For anyone looking to justify hours and hours of video game playing, you might want to read Jane McGonigall's Reality is Broken. It turns out that all that during all that time I spent saving virtual worlds I was actually developing certain skills and habits that could help me save the real one. She's a little optimistic about the hopes and dreams of your typical World of Warcraft player, but she makes some interesting points about why we play games and how we might apply the reward systems built into the best games into real life scenarios. It's another book that's got me thinking about how I can better motivate and support the students I work with. And it turns the many hours I spent playing Portal and Super Mario into training for better world citizenship.

Saturday, October 8, 2011

Masdar City, Wendy's, Avatar and Apple

A relatively unremarkable past few weeks. It's been good to get back into the routine of work. I've been enjoying working with my students and colleagues. I like teaching. It can be immensely satisfying when done well; however, it is an occupation that continues to daunt me. Years ago, when I was going to school, I worked at a mail order company specializing in Smokey Bear merchandise ( I had a few responsibilities, but my main job consisted of the timely packaging of stuffed bears into the perfect box. After a few years of it, I have to admit to a certain level of skill. In fact, I feel like I was a pinnacle of packing perfection. When I was in the zone, I could look at an order and know, without question, the perfect box and just the right amount of packing material. I was as good as a man could be at that job. I doubt I will ever enjoy that feeling as a teacher. Every day I feel like I'm learning new ways to teach, and that there is always room for improvement. It's a profession that keeps me humble (to a certain degree) and for that I should be grateful.

A couple of weeks ago, we had an honest to goodness outing (owning a vehicle allows you to do stuff like that). We went to Masdar City, located not far from the Abu Dhabi airport. It's an ambitious project in the heart of the desert. Designed to be a model of sustainability and green technology, it has the potential to revolutionize our approach to building and sustaining viable living accomadations over the next few decades. I was taken with the architecture and design of the place; the kids loved the driverless electric cars. You might think it a little ironic to find green initiatives in the heart of an oil rich nation, but there is a real vision and desire here to use the wealth of this nation to create a lasting legacy.

We also went to the first Wendy's in Abu Dhabi. Now that I can get a spicy chicken sandwich here, I don't know why I'd ever leave.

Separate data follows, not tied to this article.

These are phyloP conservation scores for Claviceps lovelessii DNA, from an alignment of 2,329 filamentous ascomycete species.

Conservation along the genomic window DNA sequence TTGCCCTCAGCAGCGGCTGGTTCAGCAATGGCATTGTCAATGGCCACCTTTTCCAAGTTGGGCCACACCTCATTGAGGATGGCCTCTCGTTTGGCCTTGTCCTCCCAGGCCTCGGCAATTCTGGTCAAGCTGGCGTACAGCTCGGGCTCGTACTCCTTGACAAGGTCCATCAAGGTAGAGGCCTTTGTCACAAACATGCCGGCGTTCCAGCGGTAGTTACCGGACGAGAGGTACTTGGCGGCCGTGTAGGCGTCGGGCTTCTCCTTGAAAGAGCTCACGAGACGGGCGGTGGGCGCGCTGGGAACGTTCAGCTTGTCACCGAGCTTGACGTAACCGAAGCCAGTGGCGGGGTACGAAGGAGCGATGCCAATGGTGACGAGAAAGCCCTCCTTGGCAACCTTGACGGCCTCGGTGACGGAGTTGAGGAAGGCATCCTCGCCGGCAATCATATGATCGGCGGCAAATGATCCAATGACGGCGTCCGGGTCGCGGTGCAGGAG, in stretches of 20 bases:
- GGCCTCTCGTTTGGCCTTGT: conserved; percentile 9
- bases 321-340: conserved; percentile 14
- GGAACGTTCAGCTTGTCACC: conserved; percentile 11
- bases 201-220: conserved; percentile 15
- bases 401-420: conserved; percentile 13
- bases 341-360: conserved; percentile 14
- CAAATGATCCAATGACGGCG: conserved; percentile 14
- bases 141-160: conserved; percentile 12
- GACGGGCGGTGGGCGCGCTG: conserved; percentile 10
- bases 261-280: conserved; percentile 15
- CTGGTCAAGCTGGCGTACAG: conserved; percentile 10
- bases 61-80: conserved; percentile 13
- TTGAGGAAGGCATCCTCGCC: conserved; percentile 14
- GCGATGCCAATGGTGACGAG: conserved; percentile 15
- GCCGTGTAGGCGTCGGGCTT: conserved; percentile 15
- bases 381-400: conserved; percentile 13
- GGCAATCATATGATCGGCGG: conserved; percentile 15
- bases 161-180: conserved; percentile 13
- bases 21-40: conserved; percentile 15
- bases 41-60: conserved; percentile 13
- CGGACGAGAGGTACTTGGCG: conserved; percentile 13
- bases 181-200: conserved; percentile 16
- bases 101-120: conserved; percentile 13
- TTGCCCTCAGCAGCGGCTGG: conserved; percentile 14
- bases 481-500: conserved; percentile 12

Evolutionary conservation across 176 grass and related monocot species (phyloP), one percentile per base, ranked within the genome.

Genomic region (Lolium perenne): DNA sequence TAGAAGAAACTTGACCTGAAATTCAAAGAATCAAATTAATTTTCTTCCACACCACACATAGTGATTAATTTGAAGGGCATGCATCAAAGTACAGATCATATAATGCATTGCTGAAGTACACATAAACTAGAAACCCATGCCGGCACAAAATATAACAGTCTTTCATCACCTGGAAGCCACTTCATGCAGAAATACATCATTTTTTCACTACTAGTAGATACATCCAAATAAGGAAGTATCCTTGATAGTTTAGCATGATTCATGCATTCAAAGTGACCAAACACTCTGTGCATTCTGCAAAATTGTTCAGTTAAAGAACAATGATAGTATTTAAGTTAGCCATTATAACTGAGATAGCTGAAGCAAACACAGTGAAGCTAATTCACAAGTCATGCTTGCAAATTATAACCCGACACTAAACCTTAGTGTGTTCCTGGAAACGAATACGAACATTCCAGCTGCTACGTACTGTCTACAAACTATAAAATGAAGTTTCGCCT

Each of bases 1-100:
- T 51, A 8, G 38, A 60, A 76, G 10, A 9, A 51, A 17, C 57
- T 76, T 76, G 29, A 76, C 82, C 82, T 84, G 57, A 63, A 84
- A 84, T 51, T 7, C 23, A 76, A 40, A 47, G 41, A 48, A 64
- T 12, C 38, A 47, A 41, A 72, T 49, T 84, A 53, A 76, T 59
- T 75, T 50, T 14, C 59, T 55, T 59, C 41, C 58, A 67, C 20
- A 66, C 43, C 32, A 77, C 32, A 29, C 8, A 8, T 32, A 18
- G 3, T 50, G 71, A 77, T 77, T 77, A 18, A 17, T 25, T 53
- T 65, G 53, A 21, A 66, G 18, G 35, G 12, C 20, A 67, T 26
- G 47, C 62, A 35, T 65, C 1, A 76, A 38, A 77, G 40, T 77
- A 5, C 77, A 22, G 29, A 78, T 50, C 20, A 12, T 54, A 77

James turned five last week. He's owed a belated birthday party with friends (Miranda too for that matter), but I think we acquitted ourselves pretty well as far as cake and presents were concerned.

It's a volcano!

As a family, we just finished working our way through Avatar:The Last Airbender, a cartoon series the kids had watched a couple of times through already but wanted me to watch. It's been a little tradition of ours to watch an episode before the kids march off to karate. I had heard good things about it, but I never would have anticipated enjoying it as much as I did. The humour was genuine and I laughed out load often, but there was also some real emotional depth that I didn't anticipate. By the end of the series, I was fully invested in all of the characters and their respective journeys. Definitely one of the most satisfying things I've seen in a while. It's available on Netflix streaming and even if you don't have kids, I'd recommend it. Warning, you might be tempted to watch the live action version by M. Night Shaymalan. Don't.

Also, I thought I'd link to a commencement address that Steve Jobs gave at Stanford a couple of years ago. Obviously, there's been a lot written about him and his genius, and I don't really have much to add. When I learned that he had passed away, I was much sadder than would have expected. I've been a fan of Apple products for a very long time, and after some effort, I've converted pretty much everyone in the house to them, but I was sad for more that not having him at the head of one of my favourite companies. I was sad because a person who had an actual, tangible impact on my life and the way that I do many things is no longer with us. It would be hard to measure or quantify his impact. Obviously, he changed the way we consume media, and he was directly responsible for some of my favourite movies of all time. Even as I look at some of the pictures of Masdar City, it's hard not to see the Apple influence. The speech below is worth your fifteen minutes if you haven't seen it before.